Heitkamp sponsors bill to keep disabled vets in their homes
WASHINGTON — In an effort to ensure America’s disabled veterans receive all of the care they need to make sure their lives are of the best quality, Sen. Heidi Heitkamp, D-N.D., along with Sen. Dean Heller, R-Nev., introduced in the Senate the Vulnerable Veterans Housing Reform Act of 2013. Similar legislation passed the House in October.
The act changes the way the U.S. Department of Housing and Urban Development calculates disabled veteran’s income, by subtracting their veterans’ pension from their income.
“For the most part, we’d like to keep our veterans in their homes as long as we can,” said Lonnie Wangen, commissioner of the North Dakota Department of Veterans Affairs. “This would be a little less expensive and have less chance of losing their property and savings.”
While the pension isn’t a very large amount, it can push some veterans over the line for qualifying for some state and federal housing assistance programs, such as utility allowance, Wangen said.
Allowing disabled veterans in need of aid and attendance — home health care — to stay in their homes keeps them out of VA housing, which in turn might make room for those more in need, Wangen said.
“If you can stay in your own home and be happy and be around your family, that’s probably the best,” Wangen said. “If you have no family around, moving to a home may be better because you’re going to be around other veterans, other people more often.”
Heitkamp was inspired to co-sponsor the bill after hearing stories from veterans across North Dakota this summer.
“It’s just trying to fix some of the VA rules and regulations that really limit access to adaptable housing for our returning veterans,” Heitkamp said. “What we’ve been trying to to here is really focus our attention … is trying to anticipate what the needs are of our returning vets and how we can better accommodate those needs.”
The technology and care available today has made it easier to recognize traumatic brain injuries and post traumatic stress disorder in veterans coming home from Iraq and Afghanistan, Heitkamp said. They are issues that have always been there, but that might have been missed in the past.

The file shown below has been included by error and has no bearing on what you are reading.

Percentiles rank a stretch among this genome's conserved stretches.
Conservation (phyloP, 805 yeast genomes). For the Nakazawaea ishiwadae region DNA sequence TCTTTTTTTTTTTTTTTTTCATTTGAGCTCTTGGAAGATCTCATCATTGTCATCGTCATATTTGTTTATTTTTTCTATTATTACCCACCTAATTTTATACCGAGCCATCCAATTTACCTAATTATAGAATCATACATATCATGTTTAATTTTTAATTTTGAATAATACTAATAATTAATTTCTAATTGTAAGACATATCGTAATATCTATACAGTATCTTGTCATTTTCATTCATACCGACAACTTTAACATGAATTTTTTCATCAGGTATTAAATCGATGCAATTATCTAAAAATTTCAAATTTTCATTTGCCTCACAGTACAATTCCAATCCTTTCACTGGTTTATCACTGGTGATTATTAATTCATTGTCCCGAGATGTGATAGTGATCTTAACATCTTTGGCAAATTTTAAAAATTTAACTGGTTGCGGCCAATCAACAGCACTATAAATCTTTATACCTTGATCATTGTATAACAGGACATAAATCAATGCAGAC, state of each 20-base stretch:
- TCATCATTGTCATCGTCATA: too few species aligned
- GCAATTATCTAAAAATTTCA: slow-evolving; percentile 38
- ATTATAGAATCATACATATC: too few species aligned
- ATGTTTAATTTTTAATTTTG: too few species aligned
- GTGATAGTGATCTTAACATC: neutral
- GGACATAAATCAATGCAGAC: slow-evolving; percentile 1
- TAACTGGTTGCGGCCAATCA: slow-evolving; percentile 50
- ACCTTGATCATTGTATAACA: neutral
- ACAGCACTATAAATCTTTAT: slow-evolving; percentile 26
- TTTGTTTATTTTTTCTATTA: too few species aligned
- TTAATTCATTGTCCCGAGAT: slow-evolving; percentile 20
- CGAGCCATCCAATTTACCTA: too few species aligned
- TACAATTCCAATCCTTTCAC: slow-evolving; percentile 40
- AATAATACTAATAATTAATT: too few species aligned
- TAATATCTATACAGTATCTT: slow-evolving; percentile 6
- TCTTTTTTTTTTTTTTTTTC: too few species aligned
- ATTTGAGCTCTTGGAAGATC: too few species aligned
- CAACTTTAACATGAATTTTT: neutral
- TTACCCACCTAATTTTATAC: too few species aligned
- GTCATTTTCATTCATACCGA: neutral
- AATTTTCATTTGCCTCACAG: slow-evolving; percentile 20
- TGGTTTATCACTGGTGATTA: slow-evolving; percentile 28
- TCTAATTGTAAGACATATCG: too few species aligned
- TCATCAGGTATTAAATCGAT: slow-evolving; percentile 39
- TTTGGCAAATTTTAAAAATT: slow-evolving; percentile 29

“I think those of us who grew up in rural communities who knew our neighbors very well, you could tell — I could tell you any — at least three men who came back from World War II who (suffered) serious damage from that war and never got treatment,” Heitkamp said. “In fact, one gentleman lived in a chicken coop in Mantador.
“That was a different time and we don’t want to go back to those times when we have homeless vets and we have veterans whose needs aren’t identified.”
The Vulnerable Veterans Housing Reform Act is just the beginning of veteran’s care reform. Heitkamp is also working to collect stories about other veterans’ needs that aren’t being met by current VA care, like darkening shades for burn victims.
“If we don’t live up to our commitments, if we don’t treat our veterans right, that is a national security risk,” Heitkamp said.
There is support in the Senate from both sides for the bill, Heitkamp said.
“I do believe this is a step in the right direction because it’s another tool in our toolbox to help our veterans,” Wangen said.